A 178-kg, 14-yr-old captive female American black bear (Ursus americanus) was examined because of lethargy, inappetance, obesity, and alopecia. Serum chemistry and complete blood count values were within normal limits. Based on serum levels for total thyroxine (T4), free T4 by equilibrium dialysis (fT4ED), and canine thyroid-stimulating hormone concentrations, using assays validated for domestic dogs, hypothyroidism was diagnosed presumptively, and therapy with levothyroxine sodium (0.022 mg/kg p.o. b.i.d.) was initiated. Haircoat, body weight, appetite, and activity level improved within 30 days. The levothyroxine dose was decreased twice (to 0.018 mg/kg p.o. b.i.d. and then to 0.011 mg/kg p.o. b.i.d.) during the course of treatment based on monitoring of serum T4 and fT4ED concentrations. After euthanasia for severe refractory lameness, postmortem examination revealed bilateral thyroid lobe enlargement and a fluid-filled cyst within the right lobe. Histologically, colloid goiter was present in both lobes, and a follicular cystadenoma had replaced one third of the cranial pole of the right lobe. The goiter and cystadenoma likely contributed to the hypothyroid condition in this bear, and fT4ED was a more sensitive indicator of hypothyroidism than was T4. The recommended canine dosage of levothyroxine may be too high for the treatment of hypothyroidism in American black bears; 0.011 mg/kg p.o. b.i.d. may be a more appropriate dosage.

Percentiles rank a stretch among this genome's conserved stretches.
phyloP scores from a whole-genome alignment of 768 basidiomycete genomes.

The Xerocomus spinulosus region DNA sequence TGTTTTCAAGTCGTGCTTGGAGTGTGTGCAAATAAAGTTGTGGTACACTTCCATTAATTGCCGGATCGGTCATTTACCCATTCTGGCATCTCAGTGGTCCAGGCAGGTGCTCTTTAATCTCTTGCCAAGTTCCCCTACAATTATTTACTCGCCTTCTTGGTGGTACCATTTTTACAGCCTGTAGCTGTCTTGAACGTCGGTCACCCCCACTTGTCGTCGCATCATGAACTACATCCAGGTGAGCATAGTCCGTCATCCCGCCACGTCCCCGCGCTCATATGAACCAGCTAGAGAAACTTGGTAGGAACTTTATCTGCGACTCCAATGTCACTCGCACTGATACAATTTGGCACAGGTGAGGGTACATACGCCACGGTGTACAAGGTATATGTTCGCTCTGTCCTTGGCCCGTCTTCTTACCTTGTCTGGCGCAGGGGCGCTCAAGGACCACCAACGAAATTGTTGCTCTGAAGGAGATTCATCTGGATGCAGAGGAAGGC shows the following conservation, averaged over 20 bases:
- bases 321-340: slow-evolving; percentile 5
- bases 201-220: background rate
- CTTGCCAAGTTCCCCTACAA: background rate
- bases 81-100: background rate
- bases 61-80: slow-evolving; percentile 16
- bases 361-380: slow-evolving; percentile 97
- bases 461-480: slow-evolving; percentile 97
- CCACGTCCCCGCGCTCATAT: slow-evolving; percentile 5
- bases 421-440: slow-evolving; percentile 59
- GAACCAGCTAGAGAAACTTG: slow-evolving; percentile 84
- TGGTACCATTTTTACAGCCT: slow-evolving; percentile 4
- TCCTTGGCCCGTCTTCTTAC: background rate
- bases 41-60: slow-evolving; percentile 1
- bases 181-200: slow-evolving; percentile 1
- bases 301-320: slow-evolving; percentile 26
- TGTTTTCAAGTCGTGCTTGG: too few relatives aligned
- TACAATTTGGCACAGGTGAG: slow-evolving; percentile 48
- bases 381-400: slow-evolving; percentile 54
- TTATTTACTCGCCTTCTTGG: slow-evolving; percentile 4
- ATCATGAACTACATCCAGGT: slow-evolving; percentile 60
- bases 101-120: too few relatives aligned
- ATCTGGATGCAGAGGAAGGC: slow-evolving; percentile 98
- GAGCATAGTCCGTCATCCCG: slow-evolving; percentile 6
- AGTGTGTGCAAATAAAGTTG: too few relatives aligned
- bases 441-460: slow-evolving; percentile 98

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Vol. 35 • No. 1